Ezequiel Nicolazzi, Technical Director for the Council on Dairy Cattle Breeding (CDCB), reflects on 2017 and looks ahead to developments in 2018. This is the organization that produces genetic evaluations for the U.S. dairy herd. It is a non-profit service organization supported by four industry segments… DHI, AI, breed associations and the DHI dairy processing centers.
What are the top three highlights of CDCB’s work in 2017?
Nicolazzi: Among the many activities of 2017, three highlights to ensure data integrity and optimal support include a new IT infrastructure, new customer service portal and quality certification for genotyping labs and genomic nominators.
To enhance customer service, the Redmine system introduced in August allowed CDCB to track all requests, reduce response time by more than 50% and provide far-better documentation. Dairy producers receive faster, better service when issues are more easily identified and solved. CDCB will continue to develop this process in 2018.
In 2017, CDCB designed and completed a new quality certification program for genotyping labs and genomic nominators. The updated guidelines and online documentation gives a formal process to validate something CDCB has done for years: ensure the best data quality possible.
Looking ahead to 2018, what are your top three priorities?
The CDCB list of projects in ambitious. We will start planning and designing a complete rewrite of our query system. We will revisit the formats used to our data and continue the effort of identifying and dismiss obsolete files. We will continue evaluating and implementing the high-quality research on new traits and new evaluation methods provided by AGIL.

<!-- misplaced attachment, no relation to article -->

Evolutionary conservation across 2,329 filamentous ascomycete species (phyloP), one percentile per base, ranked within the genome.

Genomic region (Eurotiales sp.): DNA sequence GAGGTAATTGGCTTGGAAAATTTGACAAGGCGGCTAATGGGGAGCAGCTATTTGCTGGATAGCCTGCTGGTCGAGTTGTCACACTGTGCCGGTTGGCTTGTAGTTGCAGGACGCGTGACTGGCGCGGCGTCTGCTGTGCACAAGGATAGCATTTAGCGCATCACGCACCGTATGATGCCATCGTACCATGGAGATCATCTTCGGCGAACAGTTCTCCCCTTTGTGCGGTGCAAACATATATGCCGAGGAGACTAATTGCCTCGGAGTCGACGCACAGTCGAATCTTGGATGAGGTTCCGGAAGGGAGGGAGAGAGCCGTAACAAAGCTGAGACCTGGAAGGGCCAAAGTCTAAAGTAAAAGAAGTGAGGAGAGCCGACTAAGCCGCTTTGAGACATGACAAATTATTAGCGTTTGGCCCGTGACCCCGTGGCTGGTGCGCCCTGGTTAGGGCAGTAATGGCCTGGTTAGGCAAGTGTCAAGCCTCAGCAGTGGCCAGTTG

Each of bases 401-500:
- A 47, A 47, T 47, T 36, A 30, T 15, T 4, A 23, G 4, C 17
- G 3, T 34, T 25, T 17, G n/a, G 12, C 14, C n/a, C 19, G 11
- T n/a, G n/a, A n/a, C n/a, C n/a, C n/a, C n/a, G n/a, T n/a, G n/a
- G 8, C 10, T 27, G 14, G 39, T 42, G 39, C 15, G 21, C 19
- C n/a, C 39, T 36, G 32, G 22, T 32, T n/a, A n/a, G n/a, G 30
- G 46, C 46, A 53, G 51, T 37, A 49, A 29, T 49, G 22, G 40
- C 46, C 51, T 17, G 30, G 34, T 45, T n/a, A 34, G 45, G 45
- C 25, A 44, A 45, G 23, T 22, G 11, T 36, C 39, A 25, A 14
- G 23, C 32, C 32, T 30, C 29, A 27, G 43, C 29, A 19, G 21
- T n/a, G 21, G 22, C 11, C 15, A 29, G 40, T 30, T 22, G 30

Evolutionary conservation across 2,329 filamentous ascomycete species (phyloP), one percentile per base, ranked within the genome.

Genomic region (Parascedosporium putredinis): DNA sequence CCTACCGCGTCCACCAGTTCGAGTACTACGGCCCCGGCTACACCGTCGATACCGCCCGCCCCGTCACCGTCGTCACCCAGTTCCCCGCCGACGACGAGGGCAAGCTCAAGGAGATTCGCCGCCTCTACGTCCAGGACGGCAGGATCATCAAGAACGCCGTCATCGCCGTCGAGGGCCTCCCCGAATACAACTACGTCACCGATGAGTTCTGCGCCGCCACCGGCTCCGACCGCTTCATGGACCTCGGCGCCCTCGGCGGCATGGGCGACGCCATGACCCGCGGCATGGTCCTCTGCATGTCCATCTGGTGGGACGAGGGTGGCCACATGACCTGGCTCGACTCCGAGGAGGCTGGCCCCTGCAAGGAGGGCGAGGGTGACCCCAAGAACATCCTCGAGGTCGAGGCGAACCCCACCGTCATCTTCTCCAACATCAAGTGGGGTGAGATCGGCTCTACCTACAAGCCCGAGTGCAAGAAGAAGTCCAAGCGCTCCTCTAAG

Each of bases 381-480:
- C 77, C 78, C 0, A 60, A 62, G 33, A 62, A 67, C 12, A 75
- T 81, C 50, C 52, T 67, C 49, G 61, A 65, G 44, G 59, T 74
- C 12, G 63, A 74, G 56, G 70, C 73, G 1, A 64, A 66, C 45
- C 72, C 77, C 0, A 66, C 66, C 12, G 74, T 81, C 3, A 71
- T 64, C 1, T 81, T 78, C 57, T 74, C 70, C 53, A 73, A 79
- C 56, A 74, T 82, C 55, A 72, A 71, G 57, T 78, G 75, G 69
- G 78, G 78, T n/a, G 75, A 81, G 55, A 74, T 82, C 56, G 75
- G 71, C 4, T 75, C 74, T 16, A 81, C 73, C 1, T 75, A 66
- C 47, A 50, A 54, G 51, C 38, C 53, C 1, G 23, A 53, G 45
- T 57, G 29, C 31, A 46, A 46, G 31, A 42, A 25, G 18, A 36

Another important area will be documentation. We aim to continually improve system documentation and enhance the reports shared with collaborators. Our collaborators and therefore owners of animals will have more information on conflicts, errors and solutions to ultimately obtain evaluation results in the shortest time possible.
What are the keys to maintaining and developing evaluations for health and fitness traits?
Nicolazzi: Data flow, just like any aspect of CDCB’s operation, is based on one central aspect industry collaboration. The new CDCB health traits are a perfect example of involvement from the whole industry. Dairy producers are the data providers, owners and final beneficiaries of the product. Those cooperating to collect data and provide the final evaluations to farmers include DHIAs and DRPCs, the CDCB, breed associations and AI organizations.
On the more technical side, health traits require enhanced data security and close collaboration with DRPCs to identify the codes used by the dairy producers to name a health issue. Such data security is the main reason the CDCB included a firewall server in April and now only allow encrypted data transfers. In 2017 the data formats for health traits were established. Being a new set of traits, we’re thoroughly revising and checking every detail of the model performance to use data in the best way possible.
The new health traits coming in April are truly a U.S. dairy industry success! Thank you to all that have cooperated in this, and our many other CDCB projects.
Editor’s note: This interview first appeared in the December newsletter from CDCB and is published here with permission.